The Indian merger control regime came into effect on June 1, 2011. Initial concerns that the regime would hamper M&A activities and result in unreasonable delays have been largely settled and the Competition Commission of India (CCI) has ably played the role of a facilitator of India’s vibrant M&A activity.
Over the past decade, the CCI has reviewed and approved over 700 merger filings. It has throughout looked carefully at proposed acquisitions, mergers and amalgamations, employing increasingly sophisticated analytical tools in complex deals. No transaction has been blocked to date, though remedies have been required in a number of cases. On the 10th anniversary of merger control in India, we summarise key milestones and trends along with some views on the way forward.
On 29 June 2017, the CCI removed the erstwhile strict filing timeline of 30 calendar days from the date of the trigger document. Previously, the timing of the CCI notification was crucial, as a failure to notify on time would attract a penalty. Parties did not want to notify too early and face the risk of their notification being rejected as incomplete or premature. This was a very welcome change which brought India in alignment with international best practices and has facilitated ease of doing business, especially for international mergers.
On 27 March 2017, the de minimis exemption (previously only available for acquisitions) was extended to include mergers and amalgamations. The notification also clarified that parties are only required to consider the assets/turnover value attributable to the specific business/assets being acquired, as opposed to previously considering the entire assets and turnover of the target.
On 13 August 2019, the CCI introduced the Green Channel Route under which combinations will be deemed approved at the date of filing if the parties have no horizontal overlaps, no present or potential vertical relationships and are not engaged in any complementary businesses. This welcome trust-based route clearly reduced the burden on parties to transactions which have no conceivable effect on competition and needed notification only for technical reasons.
The CCI has always been very open to stakeholder engagement through pre-filing consultations (PFC) as well as through various guidance notes and the frequently asked questions (FAQs) to provide greater clarity. Parties opting for a PFC get greater clarity on the CCI’s expectations and the likely impact on the timeline for approval. The CCI increasingly puts proposals for change out to consultation with stakeholders. Further, the CCI has ensured effective and pro-active communication and advocacy on social media platforms such as Twitter and LinkedIn as well as holding various roadshows and conferences across India.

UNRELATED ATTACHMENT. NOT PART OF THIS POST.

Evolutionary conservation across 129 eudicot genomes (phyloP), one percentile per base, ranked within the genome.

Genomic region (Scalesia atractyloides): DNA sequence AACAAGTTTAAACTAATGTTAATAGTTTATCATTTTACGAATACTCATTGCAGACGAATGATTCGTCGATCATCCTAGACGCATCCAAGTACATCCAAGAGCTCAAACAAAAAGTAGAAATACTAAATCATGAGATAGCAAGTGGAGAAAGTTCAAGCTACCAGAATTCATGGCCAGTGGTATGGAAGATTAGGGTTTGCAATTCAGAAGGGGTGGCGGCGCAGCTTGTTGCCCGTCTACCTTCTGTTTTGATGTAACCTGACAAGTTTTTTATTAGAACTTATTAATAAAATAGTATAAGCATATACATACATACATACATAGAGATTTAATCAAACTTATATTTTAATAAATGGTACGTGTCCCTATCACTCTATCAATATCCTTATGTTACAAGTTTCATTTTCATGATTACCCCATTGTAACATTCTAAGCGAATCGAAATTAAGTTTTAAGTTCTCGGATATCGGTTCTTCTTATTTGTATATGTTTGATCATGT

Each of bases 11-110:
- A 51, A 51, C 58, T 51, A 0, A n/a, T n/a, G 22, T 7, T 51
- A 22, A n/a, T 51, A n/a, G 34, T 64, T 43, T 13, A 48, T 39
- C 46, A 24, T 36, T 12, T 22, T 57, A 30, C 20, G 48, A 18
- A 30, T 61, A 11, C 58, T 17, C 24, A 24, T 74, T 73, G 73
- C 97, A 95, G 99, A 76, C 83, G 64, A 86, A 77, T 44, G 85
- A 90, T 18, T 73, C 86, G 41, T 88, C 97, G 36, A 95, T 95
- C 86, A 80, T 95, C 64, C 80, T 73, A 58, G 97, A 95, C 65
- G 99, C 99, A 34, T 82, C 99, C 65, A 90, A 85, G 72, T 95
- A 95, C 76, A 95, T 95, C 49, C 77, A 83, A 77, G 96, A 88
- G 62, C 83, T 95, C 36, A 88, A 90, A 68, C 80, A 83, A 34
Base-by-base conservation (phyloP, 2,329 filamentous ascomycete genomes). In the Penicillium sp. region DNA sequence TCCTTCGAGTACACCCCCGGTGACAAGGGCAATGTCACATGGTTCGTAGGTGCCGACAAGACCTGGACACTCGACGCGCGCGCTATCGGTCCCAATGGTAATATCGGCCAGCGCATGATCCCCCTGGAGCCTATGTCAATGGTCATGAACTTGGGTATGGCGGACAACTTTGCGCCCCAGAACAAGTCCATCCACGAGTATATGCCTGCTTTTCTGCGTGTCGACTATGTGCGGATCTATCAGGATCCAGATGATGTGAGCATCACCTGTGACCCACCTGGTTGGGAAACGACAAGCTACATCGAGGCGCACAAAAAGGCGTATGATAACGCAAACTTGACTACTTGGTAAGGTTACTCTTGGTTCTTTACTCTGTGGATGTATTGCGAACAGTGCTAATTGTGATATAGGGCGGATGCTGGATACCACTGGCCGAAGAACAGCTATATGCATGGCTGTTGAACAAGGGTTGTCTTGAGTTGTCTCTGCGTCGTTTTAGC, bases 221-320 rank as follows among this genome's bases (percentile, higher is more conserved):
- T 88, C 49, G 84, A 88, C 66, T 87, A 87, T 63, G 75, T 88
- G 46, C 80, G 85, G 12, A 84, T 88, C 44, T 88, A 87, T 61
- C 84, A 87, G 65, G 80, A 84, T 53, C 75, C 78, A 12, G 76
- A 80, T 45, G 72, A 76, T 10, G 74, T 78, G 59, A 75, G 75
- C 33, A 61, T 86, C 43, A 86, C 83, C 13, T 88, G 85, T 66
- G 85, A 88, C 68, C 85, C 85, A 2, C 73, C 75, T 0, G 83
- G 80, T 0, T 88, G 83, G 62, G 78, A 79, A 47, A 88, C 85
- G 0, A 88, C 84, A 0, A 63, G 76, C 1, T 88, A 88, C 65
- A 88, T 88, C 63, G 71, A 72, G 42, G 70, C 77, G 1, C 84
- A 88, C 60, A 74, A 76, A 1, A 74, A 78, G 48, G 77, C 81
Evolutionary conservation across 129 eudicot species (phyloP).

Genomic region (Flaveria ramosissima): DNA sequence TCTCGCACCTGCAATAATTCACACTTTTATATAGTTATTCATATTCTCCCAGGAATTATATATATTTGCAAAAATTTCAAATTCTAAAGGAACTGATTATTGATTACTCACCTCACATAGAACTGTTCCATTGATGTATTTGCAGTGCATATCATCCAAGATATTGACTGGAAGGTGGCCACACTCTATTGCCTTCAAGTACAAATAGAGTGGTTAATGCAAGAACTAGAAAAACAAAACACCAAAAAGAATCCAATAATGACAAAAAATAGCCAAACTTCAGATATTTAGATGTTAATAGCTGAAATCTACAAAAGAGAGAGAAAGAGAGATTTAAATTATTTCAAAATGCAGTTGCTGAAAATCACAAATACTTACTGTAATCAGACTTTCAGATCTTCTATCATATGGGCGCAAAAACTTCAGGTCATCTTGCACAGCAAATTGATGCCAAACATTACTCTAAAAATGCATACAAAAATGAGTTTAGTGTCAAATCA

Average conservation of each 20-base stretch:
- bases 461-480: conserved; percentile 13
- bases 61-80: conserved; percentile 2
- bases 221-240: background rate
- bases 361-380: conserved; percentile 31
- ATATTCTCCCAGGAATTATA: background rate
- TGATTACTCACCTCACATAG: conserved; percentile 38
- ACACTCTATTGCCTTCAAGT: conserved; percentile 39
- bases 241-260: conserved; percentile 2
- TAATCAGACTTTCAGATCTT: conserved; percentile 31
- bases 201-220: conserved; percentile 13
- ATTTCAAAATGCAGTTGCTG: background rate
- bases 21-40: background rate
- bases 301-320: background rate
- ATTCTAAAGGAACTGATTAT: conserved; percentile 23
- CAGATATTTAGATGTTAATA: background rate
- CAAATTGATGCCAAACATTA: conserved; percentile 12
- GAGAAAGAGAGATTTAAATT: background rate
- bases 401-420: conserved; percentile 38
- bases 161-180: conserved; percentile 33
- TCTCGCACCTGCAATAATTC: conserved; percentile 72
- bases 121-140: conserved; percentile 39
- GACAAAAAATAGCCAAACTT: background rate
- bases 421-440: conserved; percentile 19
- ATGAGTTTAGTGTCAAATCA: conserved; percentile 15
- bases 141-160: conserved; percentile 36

The CCI has gained a lot of experience in handling cases involving complex fact patterns and markets in the past 10 years. There is closer scrutiny of internal documents, bidding documents, reports, press releases, etc. The CCI’s competitive assessment has become a lot more detailed and granular over the years. It has also demonstrated that it is able to design remedies taking account of the specific characteristics of Indian markets.
The CCI has engaged actively with merging parties to alleviate any competitive concerns in critical markets/segments in India. It has strived to come up with a solution that is ‘least restrictive’ and addresses its concerns (for instance, Dish TV/Videocon, Hyundai/Kia/Ola; L&T/Schneider). It endeavours to tailor remedies to the facts of each case and has rejected a ‘one-size fits all’ approach. The CCI over the years has accepted a broad range of structural and non-structural remedies (behavioural and hybrid). However, it continues to prefer structural remedies to behavioural remedies in case of significant competitive overlaps. In multi-jurisdictional transactions, it has often sought consistency with remedies packages elsewhere, but has also opted for India-specific remedies if global remedies have not been appropriate or not sufficient for the Indian market.
Sophisticated economic tools such as the Herfindahl-Hirschman Index (HHI), catchment area analysis and bidding data analysis (GE/Alstom) are increasing been relied upon by the CCI to arrive at a more holistic assessment. The CCI no longer focuses only on unilateral effects; rather the focus has widened to include vertical and portfolio effects (Bayer/Monsanto; L&T/Schneider).
Previously, a detailed assessment of the competition law implications of a non-compete clause had to be undertaken by the notifying parties, with the aim of anticipating and allaying any concerns that might be raised by the CCI during the merger review process. In the early days, the CCI sought amendments to non-compete clauses which were thought to be excessive. Thereafter, it issued a detailed Guidance Note on Non-Compete Clauses which resulted in the CCI approving transactions with a caution that the non-compete clause was not ancillary to the transaction, thereby, leaving it open to scrutiny subsequently. In December 2020, the CCI amended the Combination Regulations and removed the requirement to justify any non-compete restrictions amongst the parties from the notification form. While the CCI has addressed the commercial realities of deal making whilst also reducing the information burden, the parties will need to self-evaluate their non-compete arrangements to ensure that they are competition law compliant. This is a welcome change, which is in line with the CCI’s newfound approach of fostering a self-assessment regime to be adhered to by the parties with inputs from their counsel.